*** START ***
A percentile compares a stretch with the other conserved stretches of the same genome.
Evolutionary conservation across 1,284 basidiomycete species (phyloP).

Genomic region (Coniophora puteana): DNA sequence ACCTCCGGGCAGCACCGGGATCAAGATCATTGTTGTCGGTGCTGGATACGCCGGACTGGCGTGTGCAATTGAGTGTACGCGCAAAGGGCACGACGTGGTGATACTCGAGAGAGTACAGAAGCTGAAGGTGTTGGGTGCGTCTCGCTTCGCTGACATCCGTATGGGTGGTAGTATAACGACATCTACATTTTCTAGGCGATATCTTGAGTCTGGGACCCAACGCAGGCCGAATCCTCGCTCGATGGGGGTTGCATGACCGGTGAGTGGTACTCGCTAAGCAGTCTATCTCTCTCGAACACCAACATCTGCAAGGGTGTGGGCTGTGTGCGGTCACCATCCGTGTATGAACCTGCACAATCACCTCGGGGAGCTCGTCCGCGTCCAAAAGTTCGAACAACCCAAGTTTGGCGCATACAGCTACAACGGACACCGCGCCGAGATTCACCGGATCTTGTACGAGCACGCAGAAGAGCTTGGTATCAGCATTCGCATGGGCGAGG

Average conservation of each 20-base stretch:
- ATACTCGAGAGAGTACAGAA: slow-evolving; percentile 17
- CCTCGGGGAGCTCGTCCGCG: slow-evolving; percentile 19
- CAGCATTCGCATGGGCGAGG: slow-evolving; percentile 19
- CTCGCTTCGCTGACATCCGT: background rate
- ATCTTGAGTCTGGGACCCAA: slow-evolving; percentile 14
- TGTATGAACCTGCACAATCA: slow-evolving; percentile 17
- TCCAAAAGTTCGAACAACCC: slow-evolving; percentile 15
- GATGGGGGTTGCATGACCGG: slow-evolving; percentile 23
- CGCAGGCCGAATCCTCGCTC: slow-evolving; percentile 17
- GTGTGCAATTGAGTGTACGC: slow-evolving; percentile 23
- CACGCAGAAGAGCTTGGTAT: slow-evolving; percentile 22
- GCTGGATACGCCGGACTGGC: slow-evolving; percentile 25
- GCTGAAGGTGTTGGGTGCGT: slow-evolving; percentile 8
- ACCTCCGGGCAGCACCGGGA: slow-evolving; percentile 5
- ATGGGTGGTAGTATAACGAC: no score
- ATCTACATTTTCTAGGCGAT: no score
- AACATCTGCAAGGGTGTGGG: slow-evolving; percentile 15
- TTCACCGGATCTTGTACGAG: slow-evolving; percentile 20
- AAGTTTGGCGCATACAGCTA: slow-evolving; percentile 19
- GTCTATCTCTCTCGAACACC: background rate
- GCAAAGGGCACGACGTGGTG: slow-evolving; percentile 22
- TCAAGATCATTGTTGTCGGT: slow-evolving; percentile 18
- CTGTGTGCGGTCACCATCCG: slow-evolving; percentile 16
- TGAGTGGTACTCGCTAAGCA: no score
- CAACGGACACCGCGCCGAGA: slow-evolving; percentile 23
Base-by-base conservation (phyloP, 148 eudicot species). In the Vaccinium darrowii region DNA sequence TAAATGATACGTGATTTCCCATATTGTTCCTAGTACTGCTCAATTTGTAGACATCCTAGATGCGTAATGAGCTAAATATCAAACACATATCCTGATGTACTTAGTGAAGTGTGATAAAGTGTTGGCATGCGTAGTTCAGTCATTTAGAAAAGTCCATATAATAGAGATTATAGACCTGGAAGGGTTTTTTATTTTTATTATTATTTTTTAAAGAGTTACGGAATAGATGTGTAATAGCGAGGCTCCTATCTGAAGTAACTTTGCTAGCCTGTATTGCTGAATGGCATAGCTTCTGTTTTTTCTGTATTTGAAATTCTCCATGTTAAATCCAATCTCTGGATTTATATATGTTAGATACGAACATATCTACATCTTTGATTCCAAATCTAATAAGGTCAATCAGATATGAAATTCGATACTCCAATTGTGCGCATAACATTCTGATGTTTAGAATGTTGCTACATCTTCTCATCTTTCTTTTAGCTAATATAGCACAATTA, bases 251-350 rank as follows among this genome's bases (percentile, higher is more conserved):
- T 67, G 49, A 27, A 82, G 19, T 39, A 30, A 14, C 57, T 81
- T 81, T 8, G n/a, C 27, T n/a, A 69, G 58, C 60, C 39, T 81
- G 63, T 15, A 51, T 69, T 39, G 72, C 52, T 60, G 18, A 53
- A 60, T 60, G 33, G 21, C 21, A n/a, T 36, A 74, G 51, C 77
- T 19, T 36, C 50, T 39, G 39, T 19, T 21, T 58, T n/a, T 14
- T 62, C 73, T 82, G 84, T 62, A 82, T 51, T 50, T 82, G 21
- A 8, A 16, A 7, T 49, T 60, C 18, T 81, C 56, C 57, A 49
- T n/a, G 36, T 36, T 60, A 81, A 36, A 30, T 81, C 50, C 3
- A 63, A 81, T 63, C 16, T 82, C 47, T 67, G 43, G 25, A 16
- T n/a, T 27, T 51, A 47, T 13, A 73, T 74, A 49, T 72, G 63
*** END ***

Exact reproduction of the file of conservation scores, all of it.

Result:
A percentile compares a stretch with the other conserved stretches of the same genome.
Evolutionary conservation across 1,284 basidiomycete species (phyloP).

Genomic region (Coniophora puteana): DNA sequence ACCTCCGGGCAGCACCGGGATCAAGATCATTGTTGTCGGTGCTGGATACGCCGGACTGGCGTGTGCAATTGAGTGTACGCGCAAAGGGCACGACGTGGTGATACTCGAGAGAGTACAGAAGCTGAAGGTGTTGGGTGCGTCTCGCTTCGCTGACATCCGTATGGGTGGTAGTATAACGACATCTACATTTTCTAGGCGATATCTTGAGTCTGGGACCCAACGCAGGCCGAATCCTCGCTCGATGGGGGTTGCATGACCGGTGAGTGGTACTCGCTAAGCAGTCTATCTCTCTCGAACACCAACATCTGCAAGGGTGTGGGCTGTGTGCGGTCACCATCCGTGTATGAACCTGCACAATCACCTCGGGGAGCTCGTCCGCGTCCAAAAGTTCGAACAACCCAAGTTTGGCGCATACAGCTACAACGGACACCGCGCCGAGATTCACCGGATCTTGTACGAGCACGCAGAAGAGCTTGGTATCAGCATTCGCATGGGCGAGG

Average conservation of each 20-base stretch:
- ATACTCGAGAGAGTACAGAA: slow-evolving; percentile 17
- CCTCGGGGAGCTCGTCCGCG: slow-evolving; percentile 19
- CAGCATTCGCATGGGCGAGG: slow-evolving; percentile 19
- CTCGCTTCGCTGACATCCGT: background rate
- ATCTTGAGTCTGGGACCCAA: slow-evolving; percentile 14
- TGTATGAACCTGCACAATCA: slow-evolving; percentile 17
- TCCAAAAGTTCGAACAACCC: slow-evolving; percentile 15
- GATGGGGGTTGCATGACCGG: slow-evolving; percentile 23
- CGCAGGCCGAATCCTCGCTC: slow-evolving; percentile 17
- GTGTGCAATTGAGTGTACGC: slow-evolving; percentile 23
- CACGCAGAAGAGCTTGGTAT: slow-evolving; percentile 22
- GCTGGATACGCCGGACTGGC: slow-evolving; percentile 25
- GCTGAAGGTGTTGGGTGCGT: slow-evolving; percentile 8
- ACCTCCGGGCAGCACCGGGA: slow-evolving; percentile 5
- ATGGGTGGTAGTATAACGAC: no score
- ATCTACATTTTCTAGGCGAT: no score
- AACATCTGCAAGGGTGTGGG: slow-evolving; percentile 15
- TTCACCGGATCTTGTACGAG: slow-evolving; percentile 20
- AAGTTTGGCGCATACAGCTA: slow-evolving; percentile 19
- GTCTATCTCTCTCGAACACC: background rate
- GCAAAGGGCACGACGTGGTG: slow-evolving; percentile 22
- TCAAGATCATTGTTGTCGGT: slow-evolving; percentile 18
- CTGTGTGCGGTCACCATCCG: slow-evolving; percentile 16
- TGAGTGGTACTCGCTAAGCA: no score
- CAACGGACACCGCGCCGAGA: slow-evolving; percentile 23
Base-by-base conservation (phyloP, 148 eudicot species). In the Vaccinium darrowii region DNA sequence TAAATGATACGTGATTTCCCATATTGTTCCTAGTACTGCTCAATTTGTAGACATCCTAGATGCGTAATGAGCTAAATATCAAACACATATCCTGATGTACTTAGTGAAGTGTGATAAAGTGTTGGCATGCGTAGTTCAGTCATTTAGAAAAGTCCATATAATAGAGATTATAGACCTGGAAGGGTTTTTTATTTTTATTATTATTTTTTAAAGAGTTACGGAATAGATGTGTAATAGCGAGGCTCCTATCTGAAGTAACTTTGCTAGCCTGTATTGCTGAATGGCATAGCTTCTGTTTTTTCTGTATTTGAAATTCTCCATGTTAAATCCAATCTCTGGATTTATATATGTTAGATACGAACATATCTACATCTTTGATTCCAAATCTAATAAGGTCAATCAGATATGAAATTCGATACTCCAATTGTGCGCATAACATTCTGATGTTTAGAATGTTGCTACATCTTCTCATCTTTCTTTTAGCTAATATAGCACAATTA, bases 251-350 rank as follows among this genome's bases (percentile, higher is more conserved):
- T 67, G 49, A 27, A 82, G 19, T 39, A 30, A 14, C 57, T 81
- T 81, T 8, G n/a, C 27, T n/a, A 69, G 58, C 60, C 39, T 81
- G 63, T 15, A 51, T 69, T 39, G 72, C 52, T 60, G 18, A 53
- A 60, T 60, G 33, G 21, C 21, A n/a, T 36, A 74, G 51, C 77
- T 19, T 36, C 50, T 39, G 39, T 19, T 21, T 58, T n/a, T 14
- T 62, C 73, T 82, G 84, T 62, A 82, T 51, T 50, T 82, G 21
- A 8, A 16, A 7, T 49, T 60, C 18, T 81, C 56, C 57, A 49
- T n/a, G 36, T 36, T 60, A 81, A 36, A 30, T 81, C 50, C 3
- A 63, A 81, T 63, C 16, T 82, C 47, T 67, G 43, G 25, A 16
- T n/a, T 27, T 51, A 47, T 13, A 73, T 74, A 49, T 72, G 63